A (not) + Dharma (in harmony with the nature of things)
In Sanskrit, Adharma means the opposite of Dharma. Dharma has positive connotations and means “that which supports and sustains”, whilst Adharma has connotations of unrighteousness, discord, evil, wrong, disharmony, and immorality.
In Hinduism, whereas Dharma is the path of spiritual growth, the Adarmic path impedes spiritual growth. Essentially, Dharma is what yu should do, and Adharma is what you should not do.
Revealed for the first time in the ancient Hindu Vedas, Both Dharma and Adharma are cosmic laws that underly right and wrong behavior, social order, and disorder.
The concept of Adharma is used in yogic philosophy, Hinduism, Jainism, and Buddhism, with slightly varying shades of meaning given the context.
Adharma Deep Dive
In Hinduism, according to the Bhagavata Purana, “the religious principles prescribed in the Vedas constitute as Dharma, and those that are not constitute as Adharma”. Therefore, Adharma is everything that goes against Sruti (the truthful revelations) and Smriti (that which has been remembered).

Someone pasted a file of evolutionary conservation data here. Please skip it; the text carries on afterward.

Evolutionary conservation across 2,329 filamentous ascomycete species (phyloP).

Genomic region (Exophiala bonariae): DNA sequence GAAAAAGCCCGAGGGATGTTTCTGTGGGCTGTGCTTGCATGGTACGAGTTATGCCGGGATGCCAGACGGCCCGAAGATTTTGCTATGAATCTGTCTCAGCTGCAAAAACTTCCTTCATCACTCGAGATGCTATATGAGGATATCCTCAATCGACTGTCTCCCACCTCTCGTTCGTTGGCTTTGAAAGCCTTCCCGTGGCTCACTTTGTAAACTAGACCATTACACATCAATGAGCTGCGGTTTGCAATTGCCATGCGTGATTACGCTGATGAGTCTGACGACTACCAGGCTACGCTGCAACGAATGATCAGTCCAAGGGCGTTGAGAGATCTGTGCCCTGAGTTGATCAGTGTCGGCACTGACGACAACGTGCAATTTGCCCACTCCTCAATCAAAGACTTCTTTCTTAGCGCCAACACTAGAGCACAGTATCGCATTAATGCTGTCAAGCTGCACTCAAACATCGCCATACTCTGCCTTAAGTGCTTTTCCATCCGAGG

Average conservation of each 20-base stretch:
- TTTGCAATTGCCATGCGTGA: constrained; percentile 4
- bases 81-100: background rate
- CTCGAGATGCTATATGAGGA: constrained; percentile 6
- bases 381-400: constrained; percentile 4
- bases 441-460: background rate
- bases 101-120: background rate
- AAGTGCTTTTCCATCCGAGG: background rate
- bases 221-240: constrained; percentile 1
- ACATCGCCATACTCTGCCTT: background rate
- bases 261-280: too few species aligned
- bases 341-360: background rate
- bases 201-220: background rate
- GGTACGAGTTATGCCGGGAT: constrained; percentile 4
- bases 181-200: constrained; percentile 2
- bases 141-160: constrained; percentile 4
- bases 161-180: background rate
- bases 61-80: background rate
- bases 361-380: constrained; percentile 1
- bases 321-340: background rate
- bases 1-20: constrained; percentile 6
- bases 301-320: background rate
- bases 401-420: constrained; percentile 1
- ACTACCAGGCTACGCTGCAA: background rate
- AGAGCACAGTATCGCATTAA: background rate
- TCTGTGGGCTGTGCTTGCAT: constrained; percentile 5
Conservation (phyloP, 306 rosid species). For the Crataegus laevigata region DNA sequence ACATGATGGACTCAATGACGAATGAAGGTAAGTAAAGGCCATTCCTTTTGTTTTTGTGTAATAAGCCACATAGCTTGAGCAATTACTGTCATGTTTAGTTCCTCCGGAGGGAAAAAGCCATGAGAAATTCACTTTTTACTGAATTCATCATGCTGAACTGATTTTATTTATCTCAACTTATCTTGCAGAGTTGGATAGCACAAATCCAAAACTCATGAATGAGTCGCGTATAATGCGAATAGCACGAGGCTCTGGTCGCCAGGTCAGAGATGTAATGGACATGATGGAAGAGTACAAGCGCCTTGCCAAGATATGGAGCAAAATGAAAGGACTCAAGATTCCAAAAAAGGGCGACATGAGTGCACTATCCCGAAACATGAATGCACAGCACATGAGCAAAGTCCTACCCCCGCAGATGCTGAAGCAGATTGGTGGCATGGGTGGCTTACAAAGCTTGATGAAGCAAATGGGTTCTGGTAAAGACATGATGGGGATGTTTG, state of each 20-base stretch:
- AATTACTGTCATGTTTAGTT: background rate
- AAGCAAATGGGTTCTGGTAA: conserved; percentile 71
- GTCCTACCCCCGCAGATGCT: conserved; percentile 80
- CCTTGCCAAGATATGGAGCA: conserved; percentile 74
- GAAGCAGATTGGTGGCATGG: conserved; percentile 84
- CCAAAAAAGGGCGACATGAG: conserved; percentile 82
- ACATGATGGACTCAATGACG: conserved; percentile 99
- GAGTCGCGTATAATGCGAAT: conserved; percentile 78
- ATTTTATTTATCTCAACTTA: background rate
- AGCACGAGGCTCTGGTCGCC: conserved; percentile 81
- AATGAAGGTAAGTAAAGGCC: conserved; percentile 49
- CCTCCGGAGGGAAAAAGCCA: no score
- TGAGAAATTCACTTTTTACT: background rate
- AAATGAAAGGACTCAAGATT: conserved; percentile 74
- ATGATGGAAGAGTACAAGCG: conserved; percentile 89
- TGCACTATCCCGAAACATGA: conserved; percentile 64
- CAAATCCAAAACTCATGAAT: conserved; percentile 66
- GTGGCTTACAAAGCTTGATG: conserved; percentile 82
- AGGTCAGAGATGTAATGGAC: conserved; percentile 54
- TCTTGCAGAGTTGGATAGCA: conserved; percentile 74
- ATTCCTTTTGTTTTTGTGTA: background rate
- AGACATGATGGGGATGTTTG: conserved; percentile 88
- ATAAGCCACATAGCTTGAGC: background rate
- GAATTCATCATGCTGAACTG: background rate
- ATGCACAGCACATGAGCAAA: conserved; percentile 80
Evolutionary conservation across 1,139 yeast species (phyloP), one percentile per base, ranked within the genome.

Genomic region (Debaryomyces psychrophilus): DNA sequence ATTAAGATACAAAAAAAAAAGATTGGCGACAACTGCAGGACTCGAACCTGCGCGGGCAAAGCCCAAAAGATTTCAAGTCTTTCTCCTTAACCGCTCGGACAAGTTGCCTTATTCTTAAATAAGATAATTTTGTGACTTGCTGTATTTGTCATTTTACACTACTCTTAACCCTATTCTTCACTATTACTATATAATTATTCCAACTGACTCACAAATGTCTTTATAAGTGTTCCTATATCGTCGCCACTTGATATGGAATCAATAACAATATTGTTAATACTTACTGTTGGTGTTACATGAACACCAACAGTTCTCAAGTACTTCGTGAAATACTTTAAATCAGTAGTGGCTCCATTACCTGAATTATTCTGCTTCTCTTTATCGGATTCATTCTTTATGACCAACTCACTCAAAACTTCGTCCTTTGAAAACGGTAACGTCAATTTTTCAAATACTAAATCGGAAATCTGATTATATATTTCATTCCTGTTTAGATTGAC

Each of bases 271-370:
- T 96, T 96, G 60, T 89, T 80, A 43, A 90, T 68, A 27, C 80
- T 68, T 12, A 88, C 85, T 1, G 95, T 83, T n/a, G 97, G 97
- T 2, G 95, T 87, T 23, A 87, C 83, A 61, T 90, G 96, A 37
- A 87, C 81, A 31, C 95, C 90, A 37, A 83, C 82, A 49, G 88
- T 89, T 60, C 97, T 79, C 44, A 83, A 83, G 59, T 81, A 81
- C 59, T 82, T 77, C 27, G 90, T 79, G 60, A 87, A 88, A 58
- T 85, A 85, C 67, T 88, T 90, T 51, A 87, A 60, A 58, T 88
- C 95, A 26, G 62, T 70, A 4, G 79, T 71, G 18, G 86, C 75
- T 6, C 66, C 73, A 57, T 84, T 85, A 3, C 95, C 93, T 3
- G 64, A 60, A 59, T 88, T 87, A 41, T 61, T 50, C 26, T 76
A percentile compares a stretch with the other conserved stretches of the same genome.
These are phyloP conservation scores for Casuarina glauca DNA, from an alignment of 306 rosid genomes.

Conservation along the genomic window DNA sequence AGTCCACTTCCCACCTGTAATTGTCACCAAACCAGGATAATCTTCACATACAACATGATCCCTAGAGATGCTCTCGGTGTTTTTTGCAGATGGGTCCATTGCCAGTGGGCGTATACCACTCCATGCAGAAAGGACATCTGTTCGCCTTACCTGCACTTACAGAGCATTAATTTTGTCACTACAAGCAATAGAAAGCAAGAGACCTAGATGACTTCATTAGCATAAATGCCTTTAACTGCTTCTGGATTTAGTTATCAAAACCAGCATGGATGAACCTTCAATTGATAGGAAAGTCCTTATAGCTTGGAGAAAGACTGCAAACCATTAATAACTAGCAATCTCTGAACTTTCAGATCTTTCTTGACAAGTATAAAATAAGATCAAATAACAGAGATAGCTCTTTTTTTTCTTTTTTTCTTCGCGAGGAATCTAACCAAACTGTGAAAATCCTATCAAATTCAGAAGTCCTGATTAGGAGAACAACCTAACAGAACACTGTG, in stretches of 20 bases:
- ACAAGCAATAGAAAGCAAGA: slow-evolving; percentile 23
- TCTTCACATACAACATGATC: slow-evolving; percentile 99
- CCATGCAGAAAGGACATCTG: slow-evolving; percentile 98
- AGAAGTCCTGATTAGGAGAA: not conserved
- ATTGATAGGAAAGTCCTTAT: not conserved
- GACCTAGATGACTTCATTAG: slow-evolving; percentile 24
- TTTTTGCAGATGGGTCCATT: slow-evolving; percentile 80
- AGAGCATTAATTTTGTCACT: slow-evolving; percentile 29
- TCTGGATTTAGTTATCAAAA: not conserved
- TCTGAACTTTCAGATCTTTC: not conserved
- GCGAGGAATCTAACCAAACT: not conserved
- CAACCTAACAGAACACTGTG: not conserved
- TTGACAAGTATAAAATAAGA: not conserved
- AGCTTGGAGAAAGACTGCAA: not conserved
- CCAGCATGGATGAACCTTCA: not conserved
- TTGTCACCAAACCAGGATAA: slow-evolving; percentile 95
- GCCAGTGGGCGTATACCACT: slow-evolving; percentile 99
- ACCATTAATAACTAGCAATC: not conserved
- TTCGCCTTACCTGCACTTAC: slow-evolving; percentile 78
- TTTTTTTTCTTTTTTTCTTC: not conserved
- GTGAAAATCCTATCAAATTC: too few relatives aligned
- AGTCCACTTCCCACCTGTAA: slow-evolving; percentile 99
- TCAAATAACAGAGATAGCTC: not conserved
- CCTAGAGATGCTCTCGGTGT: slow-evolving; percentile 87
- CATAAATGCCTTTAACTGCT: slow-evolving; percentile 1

Adharma is personified in Hindu scriptures as Adharma, the mind born son of Brahma. Adharma marries his sister Mrisha who represents falsehood, and together they parent Dhamba (hypocrisy), and Máyá (deceit).
In yogic philosophy, Adharma can be caused by an imbalance of the Gunas (qualities): Tamas (darkness and death), Rajas (energy and action), and Sattva (harmony and balance). Through devotion to the Eight Limbed Path, and practicing yoga, a yogi can rebalance their Gunas and therefore turn their backs on the Adharmic path.
In Jainism, Adharma takes another definition as the medium of rest which allows things to be still or to stop moving.
Whilst in Mahayana Buddhism, Adharma refers to “untruth”.
Adharma in your life
According to yogic philosophy, whilst everyone’s Dharma is different, acting out in blind faith is Adharmic.
It is important to be conscious in your decision making. Why do you do what you do?
When you practice yoga do you do so as a tick box exercise, or are you opening yourself up to receive the full benefits of your practice? Are you blindly making your way through your career, or are you taking each step intentionally so that it aligns with your core values?
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